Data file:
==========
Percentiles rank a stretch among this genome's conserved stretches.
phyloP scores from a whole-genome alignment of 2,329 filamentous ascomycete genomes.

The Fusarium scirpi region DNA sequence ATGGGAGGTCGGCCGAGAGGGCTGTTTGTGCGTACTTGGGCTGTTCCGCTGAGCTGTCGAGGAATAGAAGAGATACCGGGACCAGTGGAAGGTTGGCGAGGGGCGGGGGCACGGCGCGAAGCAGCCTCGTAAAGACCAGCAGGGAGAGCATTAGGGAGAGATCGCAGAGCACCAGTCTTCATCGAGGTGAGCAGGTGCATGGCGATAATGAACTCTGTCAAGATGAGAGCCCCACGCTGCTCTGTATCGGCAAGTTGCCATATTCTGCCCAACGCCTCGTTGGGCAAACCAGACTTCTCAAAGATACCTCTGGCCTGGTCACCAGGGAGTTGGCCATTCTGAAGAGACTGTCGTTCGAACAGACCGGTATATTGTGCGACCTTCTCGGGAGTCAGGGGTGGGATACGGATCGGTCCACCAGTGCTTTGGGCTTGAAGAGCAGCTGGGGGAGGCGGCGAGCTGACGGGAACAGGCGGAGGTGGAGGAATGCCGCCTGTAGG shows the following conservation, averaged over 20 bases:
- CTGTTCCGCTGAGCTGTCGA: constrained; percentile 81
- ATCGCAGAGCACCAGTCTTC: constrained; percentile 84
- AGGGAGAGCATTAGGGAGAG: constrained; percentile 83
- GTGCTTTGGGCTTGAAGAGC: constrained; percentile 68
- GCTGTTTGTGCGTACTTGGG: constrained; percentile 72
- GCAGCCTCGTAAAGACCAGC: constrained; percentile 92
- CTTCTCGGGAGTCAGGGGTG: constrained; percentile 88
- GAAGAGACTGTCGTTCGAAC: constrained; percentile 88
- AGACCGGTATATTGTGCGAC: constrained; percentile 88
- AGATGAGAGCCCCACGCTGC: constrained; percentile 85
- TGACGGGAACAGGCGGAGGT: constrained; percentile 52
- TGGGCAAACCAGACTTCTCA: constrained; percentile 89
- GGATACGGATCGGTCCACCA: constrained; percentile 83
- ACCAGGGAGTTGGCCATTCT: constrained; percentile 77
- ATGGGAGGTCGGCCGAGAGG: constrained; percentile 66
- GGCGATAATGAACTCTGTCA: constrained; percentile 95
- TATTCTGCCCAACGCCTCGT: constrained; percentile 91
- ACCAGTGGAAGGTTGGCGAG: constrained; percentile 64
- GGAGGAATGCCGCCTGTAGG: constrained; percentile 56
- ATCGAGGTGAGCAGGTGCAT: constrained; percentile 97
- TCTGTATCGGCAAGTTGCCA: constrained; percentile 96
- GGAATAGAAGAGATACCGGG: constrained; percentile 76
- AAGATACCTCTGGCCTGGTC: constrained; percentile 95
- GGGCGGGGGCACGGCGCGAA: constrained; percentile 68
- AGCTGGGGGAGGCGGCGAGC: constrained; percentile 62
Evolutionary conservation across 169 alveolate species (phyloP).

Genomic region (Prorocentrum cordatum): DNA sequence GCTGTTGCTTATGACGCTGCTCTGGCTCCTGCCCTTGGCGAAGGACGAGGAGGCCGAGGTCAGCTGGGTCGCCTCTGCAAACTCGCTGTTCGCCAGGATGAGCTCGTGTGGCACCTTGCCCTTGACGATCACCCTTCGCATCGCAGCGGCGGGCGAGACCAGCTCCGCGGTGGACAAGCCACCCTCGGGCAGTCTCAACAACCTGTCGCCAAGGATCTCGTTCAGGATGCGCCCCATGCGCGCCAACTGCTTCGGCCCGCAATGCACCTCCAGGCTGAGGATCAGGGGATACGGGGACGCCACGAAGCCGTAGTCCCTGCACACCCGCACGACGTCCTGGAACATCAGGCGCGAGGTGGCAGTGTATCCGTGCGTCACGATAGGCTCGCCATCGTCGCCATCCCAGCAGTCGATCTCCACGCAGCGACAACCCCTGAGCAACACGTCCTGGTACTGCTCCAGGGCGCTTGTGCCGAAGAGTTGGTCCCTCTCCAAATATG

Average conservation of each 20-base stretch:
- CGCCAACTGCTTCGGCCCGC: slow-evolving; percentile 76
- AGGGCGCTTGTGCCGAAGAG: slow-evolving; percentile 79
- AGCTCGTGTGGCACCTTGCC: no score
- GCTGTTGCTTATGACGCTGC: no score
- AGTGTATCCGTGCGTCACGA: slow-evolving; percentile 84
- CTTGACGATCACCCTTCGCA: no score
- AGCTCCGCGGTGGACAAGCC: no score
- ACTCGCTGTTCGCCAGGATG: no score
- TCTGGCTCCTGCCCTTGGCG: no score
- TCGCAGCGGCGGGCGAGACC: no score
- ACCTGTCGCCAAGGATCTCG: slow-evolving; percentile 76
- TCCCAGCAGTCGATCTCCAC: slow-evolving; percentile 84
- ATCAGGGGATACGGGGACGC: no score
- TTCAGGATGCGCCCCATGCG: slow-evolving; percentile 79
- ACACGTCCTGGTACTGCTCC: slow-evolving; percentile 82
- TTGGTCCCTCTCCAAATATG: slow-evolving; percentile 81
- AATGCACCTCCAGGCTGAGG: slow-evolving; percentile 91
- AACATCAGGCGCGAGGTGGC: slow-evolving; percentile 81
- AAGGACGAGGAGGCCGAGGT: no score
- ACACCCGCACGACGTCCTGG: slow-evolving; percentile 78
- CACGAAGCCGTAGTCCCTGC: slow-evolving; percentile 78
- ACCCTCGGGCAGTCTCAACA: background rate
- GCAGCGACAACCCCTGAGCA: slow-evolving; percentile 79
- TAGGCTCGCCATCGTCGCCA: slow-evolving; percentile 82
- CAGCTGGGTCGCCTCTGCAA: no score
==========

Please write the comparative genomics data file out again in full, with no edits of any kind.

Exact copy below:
Percentiles rank a stretch among this genome's conserved stretches.
phyloP scores from a whole-genome alignment of 2,329 filamentous ascomycete genomes.

The Fusarium scirpi region DNA sequence ATGGGAGGTCGGCCGAGAGGGCTGTTTGTGCGTACTTGGGCTGTTCCGCTGAGCTGTCGAGGAATAGAAGAGATACCGGGACCAGTGGAAGGTTGGCGAGGGGCGGGGGCACGGCGCGAAGCAGCCTCGTAAAGACCAGCAGGGAGAGCATTAGGGAGAGATCGCAGAGCACCAGTCTTCATCGAGGTGAGCAGGTGCATGGCGATAATGAACTCTGTCAAGATGAGAGCCCCACGCTGCTCTGTATCGGCAAGTTGCCATATTCTGCCCAACGCCTCGTTGGGCAAACCAGACTTCTCAAAGATACCTCTGGCCTGGTCACCAGGGAGTTGGCCATTCTGAAGAGACTGTCGTTCGAACAGACCGGTATATTGTGCGACCTTCTCGGGAGTCAGGGGTGGGATACGGATCGGTCCACCAGTGCTTTGGGCTTGAAGAGCAGCTGGGGGAGGCGGCGAGCTGACGGGAACAGGCGGAGGTGGAGGAATGCCGCCTGTAGG shows the following conservation, averaged over 20 bases:
- CTGTTCCGCTGAGCTGTCGA: constrained; percentile 81
- ATCGCAGAGCACCAGTCTTC: constrained; percentile 84
- AGGGAGAGCATTAGGGAGAG: constrained; percentile 83
- GTGCTTTGGGCTTGAAGAGC: constrained; percentile 68
- GCTGTTTGTGCGTACTTGGG: constrained; percentile 72
- GCAGCCTCGTAAAGACCAGC: constrained; percentile 92
- CTTCTCGGGAGTCAGGGGTG: constrained; percentile 88
- GAAGAGACTGTCGTTCGAAC: constrained; percentile 88
- AGACCGGTATATTGTGCGAC: constrained; percentile 88
- AGATGAGAGCCCCACGCTGC: constrained; percentile 85
- TGACGGGAACAGGCGGAGGT: constrained; percentile 52
- TGGGCAAACCAGACTTCTCA: constrained; percentile 89
- GGATACGGATCGGTCCACCA: constrained; percentile 83
- ACCAGGGAGTTGGCCATTCT: constrained; percentile 77
- ATGGGAGGTCGGCCGAGAGG: constrained; percentile 66
- GGCGATAATGAACTCTGTCA: constrained; percentile 95
- TATTCTGCCCAACGCCTCGT: constrained; percentile 91
- ACCAGTGGAAGGTTGGCGAG: constrained; percentile 64
- GGAGGAATGCCGCCTGTAGG: constrained; percentile 56
- ATCGAGGTGAGCAGGTGCAT: constrained; percentile 97
- TCTGTATCGGCAAGTTGCCA: constrained; percentile 96
- GGAATAGAAGAGATACCGGG: constrained; percentile 76
- AAGATACCTCTGGCCTGGTC: constrained; percentile 95
- GGGCGGGGGCACGGCGCGAA: constrained; percentile 68
- AGCTGGGGGAGGCGGCGAGC: constrained; percentile 62
Evolutionary conservation across 169 alveolate species (phyloP).

Genomic region (Prorocentrum cordatum): DNA sequence GCTGTTGCTTATGACGCTGCTCTGGCTCCTGCCCTTGGCGAAGGACGAGGAGGCCGAGGTCAGCTGGGTCGCCTCTGCAAACTCGCTGTTCGCCAGGATGAGCTCGTGTGGCACCTTGCCCTTGACGATCACCCTTCGCATCGCAGCGGCGGGCGAGACCAGCTCCGCGGTGGACAAGCCACCCTCGGGCAGTCTCAACAACCTGTCGCCAAGGATCTCGTTCAGGATGCGCCCCATGCGCGCCAACTGCTTCGGCCCGCAATGCACCTCCAGGCTGAGGATCAGGGGATACGGGGACGCCACGAAGCCGTAGTCCCTGCACACCCGCACGACGTCCTGGAACATCAGGCGCGAGGTGGCAGTGTATCCGTGCGTCACGATAGGCTCGCCATCGTCGCCATCCCAGCAGTCGATCTCCACGCAGCGACAACCCCTGAGCAACACGTCCTGGTACTGCTCCAGGGCGCTTGTGCCGAAGAGTTGGTCCCTCTCCAAATATG

Average conservation of each 20-base stretch:
- CGCCAACTGCTTCGGCCCGC: slow-evolving; percentile 76
- AGGGCGCTTGTGCCGAAGAG: slow-evolving; percentile 79
- AGCTCGTGTGGCACCTTGCC: no score
- GCTGTTGCTTATGACGCTGC: no score
- AGTGTATCCGTGCGTCACGA: slow-evolving; percentile 84
- CTTGACGATCACCCTTCGCA: no score
- AGCTCCGCGGTGGACAAGCC: no score
- ACTCGCTGTTCGCCAGGATG: no score
- TCTGGCTCCTGCCCTTGGCG: no score
- TCGCAGCGGCGGGCGAGACC: no score
- ACCTGTCGCCAAGGATCTCG: slow-evolving; percentile 76
- TCCCAGCAGTCGATCTCCAC: slow-evolving; percentile 84
- ATCAGGGGATACGGGGACGC: no score
- TTCAGGATGCGCCCCATGCG: slow-evolving; percentile 79
- ACACGTCCTGGTACTGCTCC: slow-evolving; percentile 82
- TTGGTCCCTCTCCAAATATG: slow-evolving; percentile 81
- AATGCACCTCCAGGCTGAGG: slow-evolving; percentile 91
- AACATCAGGCGCGAGGTGGC: slow-evolving; percentile 81
- AAGGACGAGGAGGCCGAGGT: no score
- ACACCCGCACGACGTCCTGG: slow-evolving; percentile 78
- CACGAAGCCGTAGTCCCTGC: slow-evolving; percentile 78
- ACCCTCGGGCAGTCTCAACA: background rate
- GCAGCGACAACCCCTGAGCA: slow-evolving; percentile 79
- TAGGCTCGCCATCGTCGCCA: slow-evolving; percentile 82
- CAGCTGGGTCGCCTCTGCAA: no score